Table 9: Managers’ Attributions and Future Stock Returns
This table reports ordinary least squares regression estimation of the association between managers’ attributions and firms’ future stock returns. All the variables are defined in Appendix A. T-stats are shown in parentheses with standard errors clustered at both firm and quarter level.
***/**/* means significance at 0.01, 0.05 and 0.10 level, respectively.
10. Managers’ Attributions and CEO Compensation Given the prior sections suggest that the capital markets recognize and appropriately “punish” self-serving attributions by managers, in this section, I examine whether boards also recognize the negative implications of CEO attributions and react accordingly. Kim (2011) shows that CEOs with self-serving attribution bias are more likely to be fired. In this paper I examine a different punishment mechanism: CEO compensation. Koonce et al. (2011) suggest that boards should adjust compensation depending on the factors managers ascribe to performance. To assess whether boards make any adjustments to compensation in response to self-serving attribution, I regress CEO compensation on the attribution measure, while controlling for other economic
factors that may affect CEO compensation I estimate the following specification:
The dependent variable is the natural logarithm of total compensation obtained from EXECUCOMP. Because the compensation data is only available on an annual basis, I use the mean value of IvsE during the fiscal year and conduct analysis on a firm-year basis. Prior literature on CEO compensation suggests that larger firms with more growth opportunities and more complex operations need higher-ability managers who demand higher compensation (Smith and Watts 1992), therefore I include prior year sales ( ) to proxy for firm size and operating complexity, and prior year book-tomarket ratio ( to proxy for growth opportunities. Classic agency theory and prior empirical results suggest that firm performance is also a determinant of CEO compensation, so I also include current year ROA and stock returns (RET) as additional independent variables. I also control firm risk using standard deviations of returns in the past five years (STDRET). However, because prior literature suggests that firm risks may increase or decrease CEO compensation (Banker and Datar 1989), I do not have a predicted sign for STDRET.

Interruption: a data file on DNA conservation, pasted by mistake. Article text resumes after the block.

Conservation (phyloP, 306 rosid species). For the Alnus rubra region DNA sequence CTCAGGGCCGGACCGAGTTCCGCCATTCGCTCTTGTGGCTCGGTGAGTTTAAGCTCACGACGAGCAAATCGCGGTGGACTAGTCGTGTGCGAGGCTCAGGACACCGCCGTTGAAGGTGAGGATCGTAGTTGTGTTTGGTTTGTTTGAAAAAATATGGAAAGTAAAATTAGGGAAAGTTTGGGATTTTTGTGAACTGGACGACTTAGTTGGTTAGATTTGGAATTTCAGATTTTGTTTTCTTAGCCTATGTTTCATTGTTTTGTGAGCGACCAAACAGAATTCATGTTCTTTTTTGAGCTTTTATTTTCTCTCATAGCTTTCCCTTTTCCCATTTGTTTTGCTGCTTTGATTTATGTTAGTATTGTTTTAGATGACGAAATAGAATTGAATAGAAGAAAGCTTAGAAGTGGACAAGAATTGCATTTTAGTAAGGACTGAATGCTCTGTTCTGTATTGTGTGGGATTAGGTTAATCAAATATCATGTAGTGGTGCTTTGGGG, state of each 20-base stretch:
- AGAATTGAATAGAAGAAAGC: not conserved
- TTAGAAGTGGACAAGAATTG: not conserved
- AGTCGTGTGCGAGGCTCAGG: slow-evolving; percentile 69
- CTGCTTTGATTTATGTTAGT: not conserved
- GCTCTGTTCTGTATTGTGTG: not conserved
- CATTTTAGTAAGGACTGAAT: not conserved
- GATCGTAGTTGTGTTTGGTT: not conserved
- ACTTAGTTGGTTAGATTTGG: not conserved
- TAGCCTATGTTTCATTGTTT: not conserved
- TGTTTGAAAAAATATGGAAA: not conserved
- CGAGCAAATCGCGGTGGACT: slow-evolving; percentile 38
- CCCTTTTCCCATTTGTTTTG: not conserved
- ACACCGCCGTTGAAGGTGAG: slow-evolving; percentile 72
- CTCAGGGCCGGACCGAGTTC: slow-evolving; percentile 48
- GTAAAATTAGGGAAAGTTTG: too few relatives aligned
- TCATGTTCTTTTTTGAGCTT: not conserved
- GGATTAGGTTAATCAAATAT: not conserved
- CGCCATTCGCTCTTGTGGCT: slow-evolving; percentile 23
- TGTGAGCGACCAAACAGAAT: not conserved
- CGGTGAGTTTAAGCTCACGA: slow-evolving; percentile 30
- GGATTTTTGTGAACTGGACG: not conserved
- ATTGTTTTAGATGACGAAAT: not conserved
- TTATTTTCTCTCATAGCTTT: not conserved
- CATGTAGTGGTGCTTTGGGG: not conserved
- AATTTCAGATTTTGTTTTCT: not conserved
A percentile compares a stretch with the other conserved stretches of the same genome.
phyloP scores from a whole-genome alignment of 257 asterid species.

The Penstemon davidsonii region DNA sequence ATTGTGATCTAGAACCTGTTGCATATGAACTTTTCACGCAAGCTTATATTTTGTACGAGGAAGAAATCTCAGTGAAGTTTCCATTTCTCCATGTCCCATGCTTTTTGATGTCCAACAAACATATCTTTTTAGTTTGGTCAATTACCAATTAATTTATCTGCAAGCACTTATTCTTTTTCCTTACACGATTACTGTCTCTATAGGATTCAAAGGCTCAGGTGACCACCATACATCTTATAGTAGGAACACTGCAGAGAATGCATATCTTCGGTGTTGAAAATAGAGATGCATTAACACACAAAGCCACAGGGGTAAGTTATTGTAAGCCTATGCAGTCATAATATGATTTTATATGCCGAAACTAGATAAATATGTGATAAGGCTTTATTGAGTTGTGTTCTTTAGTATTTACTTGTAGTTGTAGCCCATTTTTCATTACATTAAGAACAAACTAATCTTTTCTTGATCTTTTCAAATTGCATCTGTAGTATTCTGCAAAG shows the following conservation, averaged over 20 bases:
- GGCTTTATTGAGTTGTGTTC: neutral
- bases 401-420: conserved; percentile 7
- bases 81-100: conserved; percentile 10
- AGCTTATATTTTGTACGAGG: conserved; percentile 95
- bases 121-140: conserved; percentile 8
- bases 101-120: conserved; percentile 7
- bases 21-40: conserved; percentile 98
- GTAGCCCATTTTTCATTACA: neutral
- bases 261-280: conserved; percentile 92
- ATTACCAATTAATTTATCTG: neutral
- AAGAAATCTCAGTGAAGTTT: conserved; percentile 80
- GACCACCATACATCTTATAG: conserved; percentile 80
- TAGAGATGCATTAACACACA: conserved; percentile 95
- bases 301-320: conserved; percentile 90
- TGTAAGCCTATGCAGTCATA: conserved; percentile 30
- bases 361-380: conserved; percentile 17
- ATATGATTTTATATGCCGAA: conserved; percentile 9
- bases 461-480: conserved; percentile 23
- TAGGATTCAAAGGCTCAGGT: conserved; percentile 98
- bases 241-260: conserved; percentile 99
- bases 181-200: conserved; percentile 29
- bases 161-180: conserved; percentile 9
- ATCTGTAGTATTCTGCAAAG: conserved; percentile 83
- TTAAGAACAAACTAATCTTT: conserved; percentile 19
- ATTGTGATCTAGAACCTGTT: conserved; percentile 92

Table 10 presents the regression results of equation (5). The coefficient on ΔIvsE is negative but not statistically significant, suggesting that boards do not adjust CEO compensation in response to managers’ attributions during conference calls. There are two plausible explanations for this finding. One explanation is that boards are irrational with respect to managers’ attributions. However, Kim (2011) suggests that boards are rational in that CEOs with self-serving attribution bias are more likely to be fired. The other possible explanation is that CEOs may communicate with board members through other channels rather than earnings conference calls. A conference call is for managers to communicate with financial analysts and investors, and managers may disclose different information about attributions when they communicate with board members through other avenues such as board meetings.
finds larger firms with more growth opportunities pay their CEOs more. The coefficient on ROA is positive but not statistically significant, while the coefficient on RET is positive and statistically significant, consistent with results in Core et al. (1999). The coefficient on STDRET is negative but not statistically significant.